— The Great Boer War • Arthur Conan Doyle

... Bank appears to have been on an extensive scale, with stockades for the shelter of cattle. It held large supplies of stores, and was amply furnished with arquebuses, sakers, and murtherers, a species of naval ordnance which probably did not belie its name. It also boasted, we are told, of two drums for training-days, and no fewer than fifteen hautboys and soft-voiced recorders—all which suggests a mediaeval castle, or a grim fortress in the time of Queen Elizabeth. To the ...
— An Old Town By The Sea • Thomas Bailey Aldrich

... visited by the Topchi-Bashi, or master of the ordnance,—half a dozen honeycombed guns,—a wild fellow, Bashi Buzuk in the Hejaz and commandant of artillery at Zayla. He shaves my head on Fridays, and on other days tells me wild stories about his service in the Holy Land; how Kurdi Usman slew his son-in-law, ...
— First footsteps in East Africa • Richard F. Burton

... reinforcements to Gibraltar and Minorca. On the 29th of December the whole body, after many delays in getting down Channel, put to sea from Plymouth: twenty-two ships of the line, fourteen frigates and smaller vessels, besides a huge collection of storeships, victuallers, ordnance vessels, troop-ships, and merchantmen,—the last named being the "trade" for the ...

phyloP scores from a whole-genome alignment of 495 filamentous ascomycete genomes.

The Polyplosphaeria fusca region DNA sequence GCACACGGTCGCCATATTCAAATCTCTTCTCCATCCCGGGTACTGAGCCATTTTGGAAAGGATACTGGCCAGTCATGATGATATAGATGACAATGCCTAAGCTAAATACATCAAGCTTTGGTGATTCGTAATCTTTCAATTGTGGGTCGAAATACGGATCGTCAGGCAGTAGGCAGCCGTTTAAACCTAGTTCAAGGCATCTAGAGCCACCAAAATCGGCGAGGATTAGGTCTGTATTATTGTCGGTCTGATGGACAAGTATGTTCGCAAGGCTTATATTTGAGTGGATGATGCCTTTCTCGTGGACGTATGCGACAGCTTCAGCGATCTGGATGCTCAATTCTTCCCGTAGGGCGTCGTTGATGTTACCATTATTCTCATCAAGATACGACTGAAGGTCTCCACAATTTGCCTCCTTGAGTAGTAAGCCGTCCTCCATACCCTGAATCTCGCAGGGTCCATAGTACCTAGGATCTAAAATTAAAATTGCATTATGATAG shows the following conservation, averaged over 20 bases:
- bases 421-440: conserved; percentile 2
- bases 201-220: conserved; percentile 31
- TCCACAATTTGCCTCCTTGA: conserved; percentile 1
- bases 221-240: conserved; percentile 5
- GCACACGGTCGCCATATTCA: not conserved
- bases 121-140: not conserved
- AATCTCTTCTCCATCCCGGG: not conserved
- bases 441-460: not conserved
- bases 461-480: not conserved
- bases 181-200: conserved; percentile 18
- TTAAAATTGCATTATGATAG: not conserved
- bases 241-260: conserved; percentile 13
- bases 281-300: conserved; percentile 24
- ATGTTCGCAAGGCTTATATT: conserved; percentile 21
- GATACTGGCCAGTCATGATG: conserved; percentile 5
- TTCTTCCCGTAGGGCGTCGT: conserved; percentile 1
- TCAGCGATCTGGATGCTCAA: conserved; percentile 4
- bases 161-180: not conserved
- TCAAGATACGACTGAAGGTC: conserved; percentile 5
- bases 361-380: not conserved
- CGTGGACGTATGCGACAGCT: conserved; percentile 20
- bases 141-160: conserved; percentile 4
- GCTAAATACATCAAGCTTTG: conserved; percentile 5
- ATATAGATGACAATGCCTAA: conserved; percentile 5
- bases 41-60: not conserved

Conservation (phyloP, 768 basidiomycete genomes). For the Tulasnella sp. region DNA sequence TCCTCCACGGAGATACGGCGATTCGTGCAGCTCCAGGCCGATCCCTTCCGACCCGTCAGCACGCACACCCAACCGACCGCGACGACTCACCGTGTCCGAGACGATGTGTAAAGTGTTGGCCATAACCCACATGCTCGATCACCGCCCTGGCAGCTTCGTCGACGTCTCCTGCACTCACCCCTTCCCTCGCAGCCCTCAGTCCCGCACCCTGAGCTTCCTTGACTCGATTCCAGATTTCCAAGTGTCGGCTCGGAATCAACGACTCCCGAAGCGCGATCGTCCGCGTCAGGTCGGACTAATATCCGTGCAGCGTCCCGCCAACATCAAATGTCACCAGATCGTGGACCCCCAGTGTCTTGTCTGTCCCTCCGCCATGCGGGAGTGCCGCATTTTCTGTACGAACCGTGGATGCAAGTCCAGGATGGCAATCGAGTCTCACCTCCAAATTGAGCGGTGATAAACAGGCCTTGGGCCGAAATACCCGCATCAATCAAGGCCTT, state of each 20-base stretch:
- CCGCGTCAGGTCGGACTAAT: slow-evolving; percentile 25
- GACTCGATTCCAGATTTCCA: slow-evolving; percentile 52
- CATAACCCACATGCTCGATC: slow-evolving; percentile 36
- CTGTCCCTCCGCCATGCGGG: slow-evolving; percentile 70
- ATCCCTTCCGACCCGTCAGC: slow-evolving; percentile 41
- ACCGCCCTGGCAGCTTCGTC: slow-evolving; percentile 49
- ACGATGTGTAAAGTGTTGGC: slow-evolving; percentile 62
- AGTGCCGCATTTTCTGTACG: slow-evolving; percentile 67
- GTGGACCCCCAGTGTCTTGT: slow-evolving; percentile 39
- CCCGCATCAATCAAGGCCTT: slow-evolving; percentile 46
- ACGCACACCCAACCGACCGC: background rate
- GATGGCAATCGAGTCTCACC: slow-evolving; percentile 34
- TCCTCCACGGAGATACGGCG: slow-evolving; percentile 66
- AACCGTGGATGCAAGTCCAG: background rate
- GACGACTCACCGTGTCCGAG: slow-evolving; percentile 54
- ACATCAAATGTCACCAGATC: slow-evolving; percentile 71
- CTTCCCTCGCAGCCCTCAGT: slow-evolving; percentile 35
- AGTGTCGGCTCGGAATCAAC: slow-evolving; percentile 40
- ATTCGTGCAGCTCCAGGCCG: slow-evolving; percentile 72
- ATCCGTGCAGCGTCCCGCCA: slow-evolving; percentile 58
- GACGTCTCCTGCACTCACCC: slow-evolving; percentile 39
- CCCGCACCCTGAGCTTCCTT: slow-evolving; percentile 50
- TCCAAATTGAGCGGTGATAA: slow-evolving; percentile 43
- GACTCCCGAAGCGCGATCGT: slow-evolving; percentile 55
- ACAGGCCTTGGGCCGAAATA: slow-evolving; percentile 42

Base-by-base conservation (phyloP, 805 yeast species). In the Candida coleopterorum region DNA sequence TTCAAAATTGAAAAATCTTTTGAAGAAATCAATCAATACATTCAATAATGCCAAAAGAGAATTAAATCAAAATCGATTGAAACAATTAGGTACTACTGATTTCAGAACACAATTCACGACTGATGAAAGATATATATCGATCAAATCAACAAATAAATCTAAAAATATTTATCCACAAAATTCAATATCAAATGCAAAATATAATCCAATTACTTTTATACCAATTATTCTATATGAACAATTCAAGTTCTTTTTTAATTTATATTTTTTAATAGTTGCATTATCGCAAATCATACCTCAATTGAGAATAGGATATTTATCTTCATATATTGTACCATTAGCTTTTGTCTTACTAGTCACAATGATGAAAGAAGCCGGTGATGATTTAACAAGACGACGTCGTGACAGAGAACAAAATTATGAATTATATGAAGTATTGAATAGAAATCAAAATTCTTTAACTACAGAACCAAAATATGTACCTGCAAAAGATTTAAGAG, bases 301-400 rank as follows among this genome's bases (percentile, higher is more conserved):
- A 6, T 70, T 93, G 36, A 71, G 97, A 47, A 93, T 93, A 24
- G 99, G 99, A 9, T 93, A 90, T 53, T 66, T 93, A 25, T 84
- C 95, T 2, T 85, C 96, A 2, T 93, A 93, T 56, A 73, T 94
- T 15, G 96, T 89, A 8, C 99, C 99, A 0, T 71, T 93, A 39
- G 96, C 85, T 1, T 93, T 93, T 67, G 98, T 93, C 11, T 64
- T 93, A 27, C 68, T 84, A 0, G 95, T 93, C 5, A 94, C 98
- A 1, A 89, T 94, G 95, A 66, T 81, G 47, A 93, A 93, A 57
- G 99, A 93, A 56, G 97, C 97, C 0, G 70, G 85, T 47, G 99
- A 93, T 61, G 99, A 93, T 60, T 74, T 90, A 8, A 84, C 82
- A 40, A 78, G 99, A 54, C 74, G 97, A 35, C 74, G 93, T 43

— The Major Operations of the Navies in the War of American Independence • A. T. Mahan

... vessel of war in the Mediterranean was essentially that oar-propelled craft known to us as the galley. As time went on she was gradually superseded by the sailing man-of-war which was able to carry that heavy ordnance which the light scantling of the galley did not permit of her mounting; but for the use of the corsairs who lived by means of raids and surprise attacks, whose business it was to lie perdu on the trade routes, the mobility of the galley was of prime importance, and ...
— Sea-Wolves of the Mediterranean • E. Hamilton Currey

... begun on this building by order of the General Government, the site having been ceded by the city. It was intended to erect a strong fortification, to be called Castle Clinton, but, in 1820, it was discovered that the foundations were not strong enough to bear heavy ordnance, and Congress reconveyed the site to the city. The building was then completed as an opera house, and was used for several years for operatic and theatrical performances, concerts, and public receptions. It was the largest and most elegant hall in the country, and was the favorite ...